# Clicker votes when students guess

I’m working with a veteran gen-ed astronomy (#astro101) instructor to make his classroom more learner-centered. We’re working hard on effective clicker implementation. The benefit of using clickers for think-pair-share (TPS) questions is the instructor can use the students’ votes to guide the instruction.

i>clicker receiver and clicker (sorry, can't find credits for this pic.)

If everyone gets a question right, just confirm the answer and move on – don’t waste valuable class time re-teaching something everyone already knows! Conversely, if the students have no clue what the answer is and simply guess, you’d expect 20% for each choice A-E, 25% each if there are 4 choices, and so on. If that’s how they vote, either there’s something wrong with the question (a critical typo, perhaps) or the students haven’t learned the concept yet. Teach it again BUT NOT JUST LOUDER. Teach it again in a different way.

The “sweet spot” is when there’s a nice split between 2 or choices. The students have thought hard enough to formulate and pick the choice they feel is correct, which means they’re prepared to interact with their peers. In cases like this, we ask them to “turn to your neighbours and convince them you’re right.” Then you sit back and let them teach themselves. Ahhh.

(Well, actually, you shouldn’t sit back. You should wander around the room and eavesdrop – you’re going to hear some great ideas you can use for choices on the final exam!)

The hard part for instructors is knowing when to move on or when to get the students to discuss the question. Is 90% correct enough? Yes, probably. What about 80%? What about 60%?

In today’s astronomy class, the instructor asked the students a TPS question and the distribution of votes was A 0, B 0, C 67%, D 20%, E 13%. The instructor wasn’t overjoyed, but 67%? That means 2/3 of the students got it, right?

Wrong. Some knew the answer. And the rest guest. Er, guessed.

I did a little thought experiment with the instructor afterwards. “Suppose only half the students knew the answer and the rest just guessed. What vote distribution would you get?”

“Er, 50% then 10% for each choice, so a 60 and 10’s.”

“Great,” I said. “Suppose 2 of the 5 choices were obviously wrong. Then what.”

He thought for about 2 seconds. “67-17-17.” Our numbers from that today. “Oh.”

That’s right, when there are only 3 valid choice and only half the students know the answer, you still get about 67% success. And you might be tempted to move on even though half the students don’t know what you’re talking about!

That got me thinking – suppose fraction f of the students know the correct answer and the rest guess. What do the clicker vote distributions look like? I cast a spell with Excel (I’ve finally reached novice Excel spellcaster) and found these results:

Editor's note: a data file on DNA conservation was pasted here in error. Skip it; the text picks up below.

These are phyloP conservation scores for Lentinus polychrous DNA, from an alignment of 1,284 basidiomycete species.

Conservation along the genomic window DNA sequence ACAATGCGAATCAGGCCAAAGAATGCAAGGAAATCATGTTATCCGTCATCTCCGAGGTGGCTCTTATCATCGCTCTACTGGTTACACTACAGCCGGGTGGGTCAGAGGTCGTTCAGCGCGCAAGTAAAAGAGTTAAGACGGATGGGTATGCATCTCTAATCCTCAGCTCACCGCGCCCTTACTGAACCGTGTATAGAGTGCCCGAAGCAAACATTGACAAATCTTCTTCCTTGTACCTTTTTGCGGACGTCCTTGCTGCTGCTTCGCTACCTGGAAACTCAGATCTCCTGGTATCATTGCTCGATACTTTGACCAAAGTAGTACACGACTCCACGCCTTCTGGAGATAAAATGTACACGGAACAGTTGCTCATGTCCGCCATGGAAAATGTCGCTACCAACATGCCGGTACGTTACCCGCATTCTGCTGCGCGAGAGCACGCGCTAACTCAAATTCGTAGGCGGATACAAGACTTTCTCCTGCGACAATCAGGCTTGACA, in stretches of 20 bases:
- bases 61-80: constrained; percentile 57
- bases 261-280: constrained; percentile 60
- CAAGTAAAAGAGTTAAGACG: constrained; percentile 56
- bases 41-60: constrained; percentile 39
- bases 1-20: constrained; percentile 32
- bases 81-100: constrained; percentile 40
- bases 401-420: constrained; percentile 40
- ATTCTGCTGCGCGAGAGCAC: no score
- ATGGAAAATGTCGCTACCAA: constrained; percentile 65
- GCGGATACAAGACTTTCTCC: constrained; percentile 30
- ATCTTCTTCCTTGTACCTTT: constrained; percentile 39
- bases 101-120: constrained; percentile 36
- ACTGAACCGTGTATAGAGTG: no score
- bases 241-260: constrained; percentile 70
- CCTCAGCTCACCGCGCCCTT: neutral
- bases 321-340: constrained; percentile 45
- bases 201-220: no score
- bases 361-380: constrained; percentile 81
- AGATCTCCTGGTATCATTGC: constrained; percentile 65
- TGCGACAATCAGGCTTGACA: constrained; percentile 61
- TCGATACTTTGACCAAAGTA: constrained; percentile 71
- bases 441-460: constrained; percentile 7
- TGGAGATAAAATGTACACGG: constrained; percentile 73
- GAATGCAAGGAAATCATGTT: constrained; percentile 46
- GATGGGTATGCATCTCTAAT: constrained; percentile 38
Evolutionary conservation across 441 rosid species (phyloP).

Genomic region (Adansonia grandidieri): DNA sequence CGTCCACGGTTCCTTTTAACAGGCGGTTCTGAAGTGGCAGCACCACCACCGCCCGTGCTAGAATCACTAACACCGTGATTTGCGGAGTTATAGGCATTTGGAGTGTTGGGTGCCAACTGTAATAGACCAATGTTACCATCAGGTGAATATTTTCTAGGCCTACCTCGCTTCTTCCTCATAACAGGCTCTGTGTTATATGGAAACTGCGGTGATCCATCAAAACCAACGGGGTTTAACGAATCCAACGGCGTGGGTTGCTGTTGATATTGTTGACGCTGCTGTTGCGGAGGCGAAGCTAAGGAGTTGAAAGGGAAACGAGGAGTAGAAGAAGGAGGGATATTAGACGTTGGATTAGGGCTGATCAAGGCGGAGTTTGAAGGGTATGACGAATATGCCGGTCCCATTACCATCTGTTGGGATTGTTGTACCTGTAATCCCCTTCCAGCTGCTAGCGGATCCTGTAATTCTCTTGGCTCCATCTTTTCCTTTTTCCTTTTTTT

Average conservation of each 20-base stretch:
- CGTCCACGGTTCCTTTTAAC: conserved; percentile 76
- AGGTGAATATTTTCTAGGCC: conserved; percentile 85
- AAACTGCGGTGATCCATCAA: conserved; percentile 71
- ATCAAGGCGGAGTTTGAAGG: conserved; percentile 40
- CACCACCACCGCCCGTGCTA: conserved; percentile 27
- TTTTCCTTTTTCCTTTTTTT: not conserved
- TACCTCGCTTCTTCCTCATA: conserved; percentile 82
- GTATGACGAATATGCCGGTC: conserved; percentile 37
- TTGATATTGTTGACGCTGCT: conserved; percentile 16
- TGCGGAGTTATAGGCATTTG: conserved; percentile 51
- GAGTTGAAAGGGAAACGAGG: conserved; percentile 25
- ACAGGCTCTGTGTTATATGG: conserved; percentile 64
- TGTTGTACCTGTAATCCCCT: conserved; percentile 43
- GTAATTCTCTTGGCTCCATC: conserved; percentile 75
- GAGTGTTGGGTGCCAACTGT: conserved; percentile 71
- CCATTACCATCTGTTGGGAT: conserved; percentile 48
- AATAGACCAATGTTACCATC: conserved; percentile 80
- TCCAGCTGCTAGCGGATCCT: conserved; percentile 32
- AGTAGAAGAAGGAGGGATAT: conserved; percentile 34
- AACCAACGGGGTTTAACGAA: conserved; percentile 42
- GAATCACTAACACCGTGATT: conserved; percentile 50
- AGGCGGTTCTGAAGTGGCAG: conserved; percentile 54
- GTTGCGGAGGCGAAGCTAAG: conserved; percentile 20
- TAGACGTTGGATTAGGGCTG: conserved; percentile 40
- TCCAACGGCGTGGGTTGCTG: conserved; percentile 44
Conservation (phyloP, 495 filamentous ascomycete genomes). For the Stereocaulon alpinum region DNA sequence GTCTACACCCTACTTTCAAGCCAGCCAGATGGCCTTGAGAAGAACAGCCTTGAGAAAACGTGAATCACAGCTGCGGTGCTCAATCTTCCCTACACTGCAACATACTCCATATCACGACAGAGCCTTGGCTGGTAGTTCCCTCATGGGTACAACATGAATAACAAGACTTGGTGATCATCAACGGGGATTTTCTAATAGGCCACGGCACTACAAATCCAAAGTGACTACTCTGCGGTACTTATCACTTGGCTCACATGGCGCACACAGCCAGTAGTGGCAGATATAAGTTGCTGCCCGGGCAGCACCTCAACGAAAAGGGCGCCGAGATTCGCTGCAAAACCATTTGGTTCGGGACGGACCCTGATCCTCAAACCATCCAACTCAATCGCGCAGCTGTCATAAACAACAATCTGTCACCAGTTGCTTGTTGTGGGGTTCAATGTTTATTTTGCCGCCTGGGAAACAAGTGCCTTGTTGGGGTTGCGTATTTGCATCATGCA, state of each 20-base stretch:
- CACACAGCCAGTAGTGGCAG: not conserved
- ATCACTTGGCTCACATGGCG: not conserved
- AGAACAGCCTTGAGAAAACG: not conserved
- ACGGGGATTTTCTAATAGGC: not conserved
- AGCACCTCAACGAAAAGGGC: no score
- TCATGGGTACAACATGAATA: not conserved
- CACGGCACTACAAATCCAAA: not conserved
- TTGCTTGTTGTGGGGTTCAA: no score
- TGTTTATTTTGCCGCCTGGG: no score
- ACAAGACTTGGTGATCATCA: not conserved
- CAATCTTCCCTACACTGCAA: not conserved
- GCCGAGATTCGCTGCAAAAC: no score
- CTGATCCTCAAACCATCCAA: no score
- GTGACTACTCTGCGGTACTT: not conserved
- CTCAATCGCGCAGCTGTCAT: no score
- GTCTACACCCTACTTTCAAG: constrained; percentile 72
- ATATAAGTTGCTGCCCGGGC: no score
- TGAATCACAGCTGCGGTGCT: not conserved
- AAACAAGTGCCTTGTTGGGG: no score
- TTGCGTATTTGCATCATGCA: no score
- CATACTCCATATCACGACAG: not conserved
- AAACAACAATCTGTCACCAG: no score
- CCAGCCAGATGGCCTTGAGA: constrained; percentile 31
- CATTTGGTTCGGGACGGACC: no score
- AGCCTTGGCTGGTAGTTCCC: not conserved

Distribution of votes when fraction f of students know the correct answer is A and the rest of the students make a random guess. Each set of 5 bars show the votes for A, B, C, D, E.

(Quick limit test that us math-types do: when no one knows and f=0.0, the votes are 20% for each choice. And when everyone knows, it’s 100-0-0-0-0. Got it.)

For example, when the peak vote is 60%, only 50% of the students actually know the answer. And it gets worse when there are fewer choices (or equivalently, when you can eliminate some of the 5 choices because they’re obviously wrong.) Here are the distributions when there are 4 choice and 3 choices:

Distribution of votes when fraction f of students know the correct answer is A and the rest of the students make a random guess. Each set of 4 bars show the votes for A, B, C, D.

Distribution of votes when fraction f of students know the correct answer is A and the rest of the students make a random guess. Each set of 3 bars show the votes for A, B, C.

This last chart shows our 67-17-17 vote distribution corresponding to only 50% of the students knowing the right answer.

This isn’t ground-breaking research. I bet many clicker users have done this, too. Or at least, worked out a few special cases.

The moral of the story, though: the fraction of students who choose the correct answer is always higher than the fraction of students who know the correct answer. Don’t move on to the next topic unless you get a very strong peak.

What’s your threshold for moving on or doubling-back with a pair-share?